A major responsibility each year is shepherding the passage of local legislation requested by the cities of Decatur, Brookhaven, Chamblee and Atlanta, the three school districts of DeKalb, Atlanta, and Decatur, and DeKalb County, all local governments I represent in House District 82.  Local bills that I carried and passed in 2018 included legislation to create an authority for Brookhaven to fund the North Peachtree Greenway and bike path, and a measure to raise the hotel motel tax to 8 cents for Decatur, consistent with other DeKalb cities.  Local legislation for DeKalb included reforms to the Audit Committee.

 

I spent considerable time seeking to correct the injustice and "mistake" made in the annexation of the 744 acres of the Emory campus into Atlanta that removed $2.5 million from the DeKalb School System.  This messy issue has not been resolved, and will be an ongoing tension for the foreseeable future.

MMO Projects and Highlights 
 
An unplanned but major activity for 2018 arose relating to access by demonstrators to Liberty Plaza, the designated area for the exercise of free speech demonstrations across the street from the capitol.  It started when Steve Stancil, head of the Georgia Building Authority, personally directed that power and microphones  be shut off at Liberty Plaza to silence the Moms Demand Action speakers. I had a  media fit and immediately began to investigate the permit process.  Janel Green and Georgians for Social Justice were denied a permit for a Liberty Plaza demonstration because of a rule that required they be "hosted" by a state constitutional officer.  Janel and I sued Governor Deal in Federal Court asserting a violation of the right to free speech and assembly.  Extensive local media coverage and interest from The New York Times followed.  The legal analysis was clear that the rule was ridiculous. The case was settled over the immediate issue and the permit was granted.  The lawsuit is continuing to implement a comprehensive review of the permit process.  However, if you view the permit rules on the Georgia Building Authority website, there is an amendment in red stating that the hosting requirement to obtain a permit is being revised "based on the advice of counsel".   Victory!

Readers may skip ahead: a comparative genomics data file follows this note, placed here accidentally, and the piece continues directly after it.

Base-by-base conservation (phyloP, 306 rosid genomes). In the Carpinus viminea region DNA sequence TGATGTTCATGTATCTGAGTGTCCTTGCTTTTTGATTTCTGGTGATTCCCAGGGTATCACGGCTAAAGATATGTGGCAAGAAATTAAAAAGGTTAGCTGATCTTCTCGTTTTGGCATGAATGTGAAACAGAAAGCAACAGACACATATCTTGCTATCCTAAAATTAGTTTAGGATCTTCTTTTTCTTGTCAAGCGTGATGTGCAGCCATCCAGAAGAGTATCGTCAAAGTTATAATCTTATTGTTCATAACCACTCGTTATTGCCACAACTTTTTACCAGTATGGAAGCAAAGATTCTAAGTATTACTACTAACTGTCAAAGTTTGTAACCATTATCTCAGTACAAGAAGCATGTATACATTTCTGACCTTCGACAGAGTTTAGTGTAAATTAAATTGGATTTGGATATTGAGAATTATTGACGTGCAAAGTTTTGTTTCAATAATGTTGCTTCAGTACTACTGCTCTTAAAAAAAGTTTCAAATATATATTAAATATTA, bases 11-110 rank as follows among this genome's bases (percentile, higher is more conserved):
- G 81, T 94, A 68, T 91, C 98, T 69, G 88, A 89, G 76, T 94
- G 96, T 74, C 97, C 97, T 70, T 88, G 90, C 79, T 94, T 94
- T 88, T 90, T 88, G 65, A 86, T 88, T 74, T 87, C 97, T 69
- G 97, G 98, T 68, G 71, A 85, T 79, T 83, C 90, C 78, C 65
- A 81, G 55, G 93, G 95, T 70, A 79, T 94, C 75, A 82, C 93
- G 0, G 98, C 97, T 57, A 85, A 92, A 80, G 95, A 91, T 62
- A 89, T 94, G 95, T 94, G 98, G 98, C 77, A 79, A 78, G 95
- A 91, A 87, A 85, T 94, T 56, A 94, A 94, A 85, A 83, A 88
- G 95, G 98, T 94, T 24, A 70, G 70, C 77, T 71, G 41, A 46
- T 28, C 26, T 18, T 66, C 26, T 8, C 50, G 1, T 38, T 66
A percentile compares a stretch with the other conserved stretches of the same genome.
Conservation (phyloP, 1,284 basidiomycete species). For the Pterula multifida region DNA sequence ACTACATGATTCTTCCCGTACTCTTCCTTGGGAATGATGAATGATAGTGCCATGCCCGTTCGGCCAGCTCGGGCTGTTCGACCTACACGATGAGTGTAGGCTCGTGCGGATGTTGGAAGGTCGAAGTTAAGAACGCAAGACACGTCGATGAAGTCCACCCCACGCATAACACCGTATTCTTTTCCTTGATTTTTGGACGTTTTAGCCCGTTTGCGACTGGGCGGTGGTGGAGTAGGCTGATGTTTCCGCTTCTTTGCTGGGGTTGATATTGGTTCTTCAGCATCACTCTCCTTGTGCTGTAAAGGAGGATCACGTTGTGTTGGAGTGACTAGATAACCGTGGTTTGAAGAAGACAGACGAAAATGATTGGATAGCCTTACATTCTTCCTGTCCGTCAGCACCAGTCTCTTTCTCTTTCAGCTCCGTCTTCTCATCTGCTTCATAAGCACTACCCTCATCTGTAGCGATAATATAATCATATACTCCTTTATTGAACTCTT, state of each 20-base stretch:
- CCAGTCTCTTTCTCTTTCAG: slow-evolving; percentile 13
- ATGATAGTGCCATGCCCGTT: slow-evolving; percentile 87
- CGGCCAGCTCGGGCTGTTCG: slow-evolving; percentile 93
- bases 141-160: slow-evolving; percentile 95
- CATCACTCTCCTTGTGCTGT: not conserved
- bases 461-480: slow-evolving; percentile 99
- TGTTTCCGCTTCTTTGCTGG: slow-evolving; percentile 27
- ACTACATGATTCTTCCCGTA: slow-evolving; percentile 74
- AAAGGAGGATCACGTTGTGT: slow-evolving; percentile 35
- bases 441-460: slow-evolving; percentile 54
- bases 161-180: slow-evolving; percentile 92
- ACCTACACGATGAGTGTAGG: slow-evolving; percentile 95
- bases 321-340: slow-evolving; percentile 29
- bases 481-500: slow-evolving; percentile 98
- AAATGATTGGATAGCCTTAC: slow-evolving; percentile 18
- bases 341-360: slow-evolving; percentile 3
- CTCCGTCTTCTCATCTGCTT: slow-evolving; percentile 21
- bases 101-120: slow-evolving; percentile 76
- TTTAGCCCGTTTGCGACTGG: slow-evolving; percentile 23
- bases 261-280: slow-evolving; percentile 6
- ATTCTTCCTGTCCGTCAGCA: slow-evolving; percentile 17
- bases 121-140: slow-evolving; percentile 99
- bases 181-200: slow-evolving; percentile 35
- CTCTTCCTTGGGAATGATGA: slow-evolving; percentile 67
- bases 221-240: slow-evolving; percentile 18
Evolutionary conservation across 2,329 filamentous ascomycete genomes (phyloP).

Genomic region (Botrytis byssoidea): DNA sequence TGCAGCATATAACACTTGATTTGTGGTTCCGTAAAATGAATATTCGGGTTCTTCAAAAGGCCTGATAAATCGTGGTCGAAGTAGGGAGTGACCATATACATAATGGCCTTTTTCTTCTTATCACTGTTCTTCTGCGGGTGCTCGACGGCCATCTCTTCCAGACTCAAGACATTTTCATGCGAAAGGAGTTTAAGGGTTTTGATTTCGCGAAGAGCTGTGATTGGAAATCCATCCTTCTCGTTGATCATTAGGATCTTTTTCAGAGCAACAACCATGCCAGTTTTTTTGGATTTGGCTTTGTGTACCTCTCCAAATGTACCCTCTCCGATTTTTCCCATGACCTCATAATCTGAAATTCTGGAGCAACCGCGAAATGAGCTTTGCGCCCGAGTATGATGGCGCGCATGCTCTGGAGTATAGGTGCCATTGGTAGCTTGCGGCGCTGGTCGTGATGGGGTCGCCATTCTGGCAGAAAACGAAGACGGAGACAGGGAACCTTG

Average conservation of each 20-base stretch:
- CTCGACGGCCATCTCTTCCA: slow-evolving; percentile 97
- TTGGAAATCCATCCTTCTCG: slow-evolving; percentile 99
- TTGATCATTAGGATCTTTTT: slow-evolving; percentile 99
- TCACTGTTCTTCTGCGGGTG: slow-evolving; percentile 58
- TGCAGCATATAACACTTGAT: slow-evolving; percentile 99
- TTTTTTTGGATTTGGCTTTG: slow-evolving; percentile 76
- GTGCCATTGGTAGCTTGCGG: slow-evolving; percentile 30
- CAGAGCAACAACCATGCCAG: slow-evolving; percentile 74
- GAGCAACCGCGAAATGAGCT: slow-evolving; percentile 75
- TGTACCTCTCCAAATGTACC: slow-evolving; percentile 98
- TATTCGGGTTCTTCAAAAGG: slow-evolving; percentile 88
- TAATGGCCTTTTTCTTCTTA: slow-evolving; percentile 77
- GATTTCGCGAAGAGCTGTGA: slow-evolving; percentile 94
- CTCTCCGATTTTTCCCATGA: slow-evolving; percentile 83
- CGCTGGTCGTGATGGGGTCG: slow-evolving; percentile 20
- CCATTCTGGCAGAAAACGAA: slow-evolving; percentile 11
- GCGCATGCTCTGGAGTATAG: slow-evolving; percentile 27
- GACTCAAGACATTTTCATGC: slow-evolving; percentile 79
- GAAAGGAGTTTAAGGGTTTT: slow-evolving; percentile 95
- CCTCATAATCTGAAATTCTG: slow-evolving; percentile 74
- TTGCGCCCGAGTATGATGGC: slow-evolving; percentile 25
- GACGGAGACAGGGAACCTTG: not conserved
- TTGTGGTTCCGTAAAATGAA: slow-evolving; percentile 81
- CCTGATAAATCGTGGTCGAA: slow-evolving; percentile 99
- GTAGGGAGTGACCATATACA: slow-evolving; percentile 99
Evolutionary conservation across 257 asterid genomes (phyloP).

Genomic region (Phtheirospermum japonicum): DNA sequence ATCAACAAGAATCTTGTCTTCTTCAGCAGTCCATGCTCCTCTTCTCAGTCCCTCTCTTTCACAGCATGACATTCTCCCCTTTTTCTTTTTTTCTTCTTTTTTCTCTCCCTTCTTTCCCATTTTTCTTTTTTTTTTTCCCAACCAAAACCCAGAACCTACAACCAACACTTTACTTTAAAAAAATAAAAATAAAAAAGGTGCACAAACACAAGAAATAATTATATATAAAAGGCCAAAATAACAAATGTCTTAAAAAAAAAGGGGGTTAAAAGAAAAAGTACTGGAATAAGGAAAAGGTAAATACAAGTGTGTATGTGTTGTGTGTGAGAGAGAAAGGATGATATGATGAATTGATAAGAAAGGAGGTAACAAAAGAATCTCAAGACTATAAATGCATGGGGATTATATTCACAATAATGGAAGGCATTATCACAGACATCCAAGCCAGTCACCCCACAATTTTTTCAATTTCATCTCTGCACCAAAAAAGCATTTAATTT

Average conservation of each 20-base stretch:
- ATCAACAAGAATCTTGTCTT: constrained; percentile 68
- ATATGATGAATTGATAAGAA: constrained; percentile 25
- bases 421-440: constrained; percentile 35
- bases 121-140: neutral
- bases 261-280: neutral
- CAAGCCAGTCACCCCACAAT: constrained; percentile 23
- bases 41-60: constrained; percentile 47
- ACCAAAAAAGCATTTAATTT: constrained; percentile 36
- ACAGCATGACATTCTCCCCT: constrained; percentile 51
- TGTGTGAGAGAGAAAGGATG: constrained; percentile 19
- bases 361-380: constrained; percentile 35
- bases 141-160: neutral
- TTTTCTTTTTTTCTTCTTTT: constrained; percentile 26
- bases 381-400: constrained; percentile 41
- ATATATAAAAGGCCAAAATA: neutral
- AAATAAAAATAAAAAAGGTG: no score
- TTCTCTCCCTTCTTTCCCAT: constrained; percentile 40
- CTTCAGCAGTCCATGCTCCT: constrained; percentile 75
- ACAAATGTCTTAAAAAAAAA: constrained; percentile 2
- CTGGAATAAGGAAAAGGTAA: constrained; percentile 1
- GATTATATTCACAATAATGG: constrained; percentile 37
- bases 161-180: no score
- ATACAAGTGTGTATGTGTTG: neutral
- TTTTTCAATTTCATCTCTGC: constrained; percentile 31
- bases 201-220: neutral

HB 630 and HB 738 are bills I filed relating to Probate Court procedures. Both passed as SB 436 and are awaiting the Governor's signature.  The Governor's deadline to sign or veto a bill is May 8. 

I hope Governor Deal will veto the local legislation to create the City of Eagles Landing that took 40% of the tax base from the existing City of Stockbridge.  I was part of the opposition to this bill. The bill sets a bad precedent that undermines the ability of cities to function.

HB 966 to prevent shackling of juveniles in Juvenile Court without a court order failed to pass this year, but had an interesting short life and will be revived in the 2019 Session. I will also continue to advocate for HB 53, which expands Juvenile Court jurisdiction to include 17 year olds to address criminal charges.  This is consistent with the 45 states in this country that treat persons  under the age of 18 as children for the purpose of criminal prosecution. Georgia should join them.
  
 

Qualifying for the 2019-2020 Session

I qualified  for re-election to serve HD 82 and am very grateful to have no opposition for either the primary or the general election.  THANK YOU!  I am helping friends in their election opportunities and remind you to please vote in the upcoming May 22 primary election  --  WE WILL HAVE A NEW GOVERNOR NEXT YEAR!  PLEASE PARTICIPATE!

 

Survey Results  

 

In our last newsletter, we asked whether Liberty Plaza should be available for demonstrations on the weekends and after work hours.  

 

98% of respondents said YES.

 

We also asked whether organizers or the State should pay for security and Port o Potties.

 

55% said organizers should pay.

45% said State should pay.

 

 

 

 

 

   

Sine Die

Henry was exhausted!


  And so was I! So every year a post session trip with friends to the beach is in order. So this week, a week of lying on the beach reading fashion magazines!


   

  

 

 

 

Please contact me any time with your questions or comments. Visit my website at the link below and  follow me on Facebook and Twitter by clicking the links below. 

I look forward to working with you again during the  2019 Georgia General Assembly. I need your help and your support!!  In the meantime, I will continue to report on issues that may interest you and welcome your suggestions as to how this newsletter may better serve you.
  
Mary Margaret

mmo@mmolaw.com
Law Office (404) 377-0485
Legislative Office (404) 656-0265
http://marymargaretoliver.org/